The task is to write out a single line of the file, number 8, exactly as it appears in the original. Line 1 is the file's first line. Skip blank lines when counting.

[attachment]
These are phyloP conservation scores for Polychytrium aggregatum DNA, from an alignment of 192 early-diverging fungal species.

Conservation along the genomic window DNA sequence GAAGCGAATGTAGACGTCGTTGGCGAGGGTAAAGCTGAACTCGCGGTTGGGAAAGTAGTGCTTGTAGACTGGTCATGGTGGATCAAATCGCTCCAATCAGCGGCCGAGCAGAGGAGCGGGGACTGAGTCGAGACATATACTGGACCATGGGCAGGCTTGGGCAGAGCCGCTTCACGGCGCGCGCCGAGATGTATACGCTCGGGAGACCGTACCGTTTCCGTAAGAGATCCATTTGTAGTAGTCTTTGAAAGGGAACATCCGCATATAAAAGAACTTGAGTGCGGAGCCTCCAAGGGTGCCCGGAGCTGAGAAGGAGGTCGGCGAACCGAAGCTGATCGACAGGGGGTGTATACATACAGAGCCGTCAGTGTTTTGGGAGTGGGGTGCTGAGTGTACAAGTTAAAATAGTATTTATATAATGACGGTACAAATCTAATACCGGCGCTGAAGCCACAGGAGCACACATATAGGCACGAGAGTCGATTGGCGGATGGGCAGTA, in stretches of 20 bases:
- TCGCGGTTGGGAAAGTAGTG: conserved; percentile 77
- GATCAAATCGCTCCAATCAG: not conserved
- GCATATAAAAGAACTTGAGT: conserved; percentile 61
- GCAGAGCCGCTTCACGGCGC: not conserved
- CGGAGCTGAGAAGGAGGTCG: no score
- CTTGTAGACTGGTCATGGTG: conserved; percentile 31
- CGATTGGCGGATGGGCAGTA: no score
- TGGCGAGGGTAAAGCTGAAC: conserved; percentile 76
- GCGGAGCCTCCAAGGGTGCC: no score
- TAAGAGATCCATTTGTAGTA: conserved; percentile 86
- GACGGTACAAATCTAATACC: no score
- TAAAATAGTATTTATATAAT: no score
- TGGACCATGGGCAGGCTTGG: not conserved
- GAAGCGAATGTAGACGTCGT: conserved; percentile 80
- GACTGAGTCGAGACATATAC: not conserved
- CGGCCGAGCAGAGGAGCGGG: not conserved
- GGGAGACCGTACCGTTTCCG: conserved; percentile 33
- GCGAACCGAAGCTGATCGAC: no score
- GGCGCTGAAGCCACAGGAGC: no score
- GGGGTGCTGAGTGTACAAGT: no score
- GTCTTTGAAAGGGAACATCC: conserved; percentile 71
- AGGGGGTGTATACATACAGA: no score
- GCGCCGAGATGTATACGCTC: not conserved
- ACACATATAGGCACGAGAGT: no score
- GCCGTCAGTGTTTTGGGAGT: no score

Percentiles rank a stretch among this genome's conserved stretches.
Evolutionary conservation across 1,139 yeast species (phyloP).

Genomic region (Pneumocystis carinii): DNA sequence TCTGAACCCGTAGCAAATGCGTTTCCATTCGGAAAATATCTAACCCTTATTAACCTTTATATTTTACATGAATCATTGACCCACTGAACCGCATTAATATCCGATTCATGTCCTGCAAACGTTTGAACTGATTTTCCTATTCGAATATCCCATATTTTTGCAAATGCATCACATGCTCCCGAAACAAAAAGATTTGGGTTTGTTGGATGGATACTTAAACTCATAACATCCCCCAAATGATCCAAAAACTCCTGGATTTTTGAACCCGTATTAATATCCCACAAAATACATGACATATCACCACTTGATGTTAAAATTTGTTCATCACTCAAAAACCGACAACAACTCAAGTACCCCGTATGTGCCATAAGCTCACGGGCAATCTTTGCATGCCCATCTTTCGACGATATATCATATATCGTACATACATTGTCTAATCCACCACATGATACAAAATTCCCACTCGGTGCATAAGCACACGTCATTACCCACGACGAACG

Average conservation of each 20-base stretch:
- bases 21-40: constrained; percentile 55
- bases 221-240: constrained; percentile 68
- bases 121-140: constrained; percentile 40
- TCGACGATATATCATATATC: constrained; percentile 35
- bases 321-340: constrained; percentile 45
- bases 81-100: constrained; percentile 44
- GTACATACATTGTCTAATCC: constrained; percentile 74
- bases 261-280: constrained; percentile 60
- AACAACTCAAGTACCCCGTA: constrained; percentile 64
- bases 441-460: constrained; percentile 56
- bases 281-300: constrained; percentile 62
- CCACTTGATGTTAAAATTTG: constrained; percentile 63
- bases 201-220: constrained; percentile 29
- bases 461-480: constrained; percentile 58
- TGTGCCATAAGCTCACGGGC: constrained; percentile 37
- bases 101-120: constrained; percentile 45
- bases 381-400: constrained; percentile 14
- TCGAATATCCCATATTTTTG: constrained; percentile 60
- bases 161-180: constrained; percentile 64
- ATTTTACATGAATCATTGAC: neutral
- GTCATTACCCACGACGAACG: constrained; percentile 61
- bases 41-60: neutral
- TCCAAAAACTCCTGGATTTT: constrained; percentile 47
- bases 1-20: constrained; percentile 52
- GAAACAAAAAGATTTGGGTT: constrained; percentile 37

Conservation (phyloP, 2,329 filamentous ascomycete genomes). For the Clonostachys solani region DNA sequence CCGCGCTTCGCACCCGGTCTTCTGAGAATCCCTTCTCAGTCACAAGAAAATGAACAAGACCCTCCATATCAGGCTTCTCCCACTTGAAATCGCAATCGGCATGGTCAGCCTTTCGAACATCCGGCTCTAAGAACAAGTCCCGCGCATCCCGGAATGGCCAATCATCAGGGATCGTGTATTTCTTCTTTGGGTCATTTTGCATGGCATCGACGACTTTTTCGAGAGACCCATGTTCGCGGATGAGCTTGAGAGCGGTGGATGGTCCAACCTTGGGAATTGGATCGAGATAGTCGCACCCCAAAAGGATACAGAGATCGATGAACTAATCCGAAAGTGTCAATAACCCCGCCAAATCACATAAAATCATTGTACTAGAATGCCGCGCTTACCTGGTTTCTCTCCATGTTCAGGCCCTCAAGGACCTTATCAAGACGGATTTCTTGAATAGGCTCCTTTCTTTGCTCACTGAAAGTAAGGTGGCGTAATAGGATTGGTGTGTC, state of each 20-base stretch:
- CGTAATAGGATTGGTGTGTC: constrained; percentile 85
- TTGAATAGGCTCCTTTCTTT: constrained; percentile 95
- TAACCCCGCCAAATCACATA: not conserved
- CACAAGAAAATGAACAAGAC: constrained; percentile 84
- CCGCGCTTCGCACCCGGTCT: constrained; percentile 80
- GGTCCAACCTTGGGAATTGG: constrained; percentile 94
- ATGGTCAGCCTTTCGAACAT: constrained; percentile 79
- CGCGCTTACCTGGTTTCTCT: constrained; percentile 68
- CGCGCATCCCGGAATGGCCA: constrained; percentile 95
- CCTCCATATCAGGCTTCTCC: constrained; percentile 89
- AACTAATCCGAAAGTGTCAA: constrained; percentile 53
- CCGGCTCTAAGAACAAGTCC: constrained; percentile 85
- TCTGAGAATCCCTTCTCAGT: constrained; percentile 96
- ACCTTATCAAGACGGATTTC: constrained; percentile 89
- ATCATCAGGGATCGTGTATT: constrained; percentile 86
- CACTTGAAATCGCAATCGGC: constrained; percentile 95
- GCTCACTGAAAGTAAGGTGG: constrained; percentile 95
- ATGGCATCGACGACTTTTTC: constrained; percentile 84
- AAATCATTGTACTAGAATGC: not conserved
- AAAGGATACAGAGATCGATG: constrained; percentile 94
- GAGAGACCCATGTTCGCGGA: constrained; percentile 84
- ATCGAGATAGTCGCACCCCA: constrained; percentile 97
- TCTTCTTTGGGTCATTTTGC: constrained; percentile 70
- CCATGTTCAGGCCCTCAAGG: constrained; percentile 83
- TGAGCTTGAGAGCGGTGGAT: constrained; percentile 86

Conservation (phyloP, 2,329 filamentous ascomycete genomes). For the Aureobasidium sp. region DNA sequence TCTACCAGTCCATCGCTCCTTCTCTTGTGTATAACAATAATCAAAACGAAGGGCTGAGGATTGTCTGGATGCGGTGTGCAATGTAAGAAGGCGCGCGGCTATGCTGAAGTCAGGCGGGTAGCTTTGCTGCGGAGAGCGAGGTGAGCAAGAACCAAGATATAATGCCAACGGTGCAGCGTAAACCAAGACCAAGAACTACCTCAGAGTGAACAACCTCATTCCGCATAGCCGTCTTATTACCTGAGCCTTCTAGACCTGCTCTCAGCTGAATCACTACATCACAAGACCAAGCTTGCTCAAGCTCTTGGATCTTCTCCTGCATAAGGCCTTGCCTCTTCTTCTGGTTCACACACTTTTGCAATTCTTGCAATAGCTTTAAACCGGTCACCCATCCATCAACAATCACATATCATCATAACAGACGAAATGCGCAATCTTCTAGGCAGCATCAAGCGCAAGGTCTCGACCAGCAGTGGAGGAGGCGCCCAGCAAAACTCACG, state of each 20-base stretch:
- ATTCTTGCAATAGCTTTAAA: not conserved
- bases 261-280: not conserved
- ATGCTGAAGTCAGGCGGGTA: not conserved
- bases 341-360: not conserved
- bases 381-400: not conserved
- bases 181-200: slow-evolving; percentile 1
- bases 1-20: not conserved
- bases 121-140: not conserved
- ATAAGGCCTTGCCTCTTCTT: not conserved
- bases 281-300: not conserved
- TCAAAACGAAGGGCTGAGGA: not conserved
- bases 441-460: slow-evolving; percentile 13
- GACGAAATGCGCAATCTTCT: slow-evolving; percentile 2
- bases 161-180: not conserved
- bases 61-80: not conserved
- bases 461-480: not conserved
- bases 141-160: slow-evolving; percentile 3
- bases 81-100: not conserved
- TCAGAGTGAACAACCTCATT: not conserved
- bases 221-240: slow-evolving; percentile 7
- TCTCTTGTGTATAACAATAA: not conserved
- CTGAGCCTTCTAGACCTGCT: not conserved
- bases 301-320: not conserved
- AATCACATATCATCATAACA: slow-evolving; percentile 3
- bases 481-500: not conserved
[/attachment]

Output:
- CTTGTAGACTGGTCATGGTG: conserved; percentile 31